A large section of the corrugated industry has been coasting based on consolidations, and more corrugated box plants will close as the industry settles out. As a result, the big integrated players in the market have brought in little new equipment. Technology is changing to increase the width of the production facilities and increase the production speed over what has been the standard for the past ten years. In markets where large integrated companies have several plants, I foresee that they will consolidate into a few "mega-plants" with high speed, high production corrugating systems.
We must be competitive within our own industry and try to halt the advance of plastics. I think we can do it with low-cost production. We have a product based on renewable resources--paper and starch. The product is recyclable, which is a tremendous advantage. The product is engineered because it has a stronger structure after fluting and gluing. With these advantages, I am amazed that we are not doing better than we are.
How can upper management best support technological innovation and achievement within their own companies?
Companies cannot save themselves rich. They must be making investments and taking appropriate risks to reach the head of the pack and stay there. This philosophy has driven all I have done with my business and has helped us create new products that have changed the industry.
I hope that upper management learns this lesson before it is too late for their companies. Taking the right risks means having the technical understanding of the consequences of decisions. Doing nothing is also a decision.
You have been involved in a variety of professional and industry organizations including TAPPI. What role have these organizations played in your career?
I have used all these organizations to further my technical and business understanding so I could do a better job and continue my learning process. The organizations have helped me stay technically sharp when I needed new knowledge.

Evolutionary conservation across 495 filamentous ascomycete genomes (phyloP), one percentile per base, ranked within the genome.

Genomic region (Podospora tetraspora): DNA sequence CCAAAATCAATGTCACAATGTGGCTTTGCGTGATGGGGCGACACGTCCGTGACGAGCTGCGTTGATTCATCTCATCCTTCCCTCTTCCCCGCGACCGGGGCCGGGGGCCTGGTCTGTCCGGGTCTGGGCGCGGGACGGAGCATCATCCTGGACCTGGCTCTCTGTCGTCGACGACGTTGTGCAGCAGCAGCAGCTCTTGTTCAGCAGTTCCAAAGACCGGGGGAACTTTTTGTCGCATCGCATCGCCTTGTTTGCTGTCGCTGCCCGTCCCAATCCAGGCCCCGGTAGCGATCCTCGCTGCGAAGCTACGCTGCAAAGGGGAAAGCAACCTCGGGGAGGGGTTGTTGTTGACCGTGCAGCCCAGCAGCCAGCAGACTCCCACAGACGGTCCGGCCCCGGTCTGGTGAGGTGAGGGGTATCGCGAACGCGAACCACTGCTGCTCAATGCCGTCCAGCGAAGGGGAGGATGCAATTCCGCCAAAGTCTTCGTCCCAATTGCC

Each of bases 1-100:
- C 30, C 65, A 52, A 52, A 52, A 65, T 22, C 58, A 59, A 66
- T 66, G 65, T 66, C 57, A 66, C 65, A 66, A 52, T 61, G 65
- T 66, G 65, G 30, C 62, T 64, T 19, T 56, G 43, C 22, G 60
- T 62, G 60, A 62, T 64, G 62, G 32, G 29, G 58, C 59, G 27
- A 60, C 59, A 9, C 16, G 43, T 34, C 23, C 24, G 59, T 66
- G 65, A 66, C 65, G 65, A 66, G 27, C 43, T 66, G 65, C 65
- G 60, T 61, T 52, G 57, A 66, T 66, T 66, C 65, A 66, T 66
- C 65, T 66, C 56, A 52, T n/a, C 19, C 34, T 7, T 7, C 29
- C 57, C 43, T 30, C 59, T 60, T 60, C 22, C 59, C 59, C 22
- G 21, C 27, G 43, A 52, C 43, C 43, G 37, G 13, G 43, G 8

I can think of no higher honor than being recognized by my technically competent peers for what I have accomplished in this industry. I plan to continue my development efforts and keep the legacy going. Waking up in the morning is fun when I realize I can make a difference.
Carl Marschke's spirit of engineering innovation will not fade when he chooses to retire. It will live on in the scores of young people who have been involved with Young Scientists of America Inc. (YSA), the Phillips, Wisconsin, USA hands-on project experience to foster an interest in science, mathematics, and technology in children aged 8-18.
As a manager, Marschke noted a lack of practical experience in newly hired engineers. "I felt that finding a way to teach hands-on skills that young people could learn at an early age would provide a basic understanding that they could use later as engineers to move forward in developing new equipment or new ideas," he said.
An emphasis on early, hands-on experience makes the program unique. Children work with their parents as "sponsors" and with experienced professionals as "mentor." This environment gives them an opportunity to do things beyond normal expectations. "We have had young people aged eleven learn welding," Marschke said. "I know the program has changed the lives of some children. They have decided to take technical courses that they might not have taken."
YSA is now a component of the University of Wisconsin College of Engineering in Madison where the program can reach more young people. As Marschke reported, I am afraid we ran out of young scientist in our neighborhood!"
IN THIS ARTICLE, YOU WILL LEARN:
* What has motivated Marschke In develop scores of innovative products for the corrugated industry
* What predictions Marschke has for future corrugated industry developments.
* To learn more about the Gunner Nicholson Gold Medal or to submit a nominee, go to http://www.tappi.org/index.asp?rc=1&pid=16228
* To learn more about Carl Marschke and his engineering developments, visit http//www.marquip.com/marquip/renews188.htm
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|Publication:||Solutions - for People, Processes and Paper|
|Date:||Mar 1, 2003|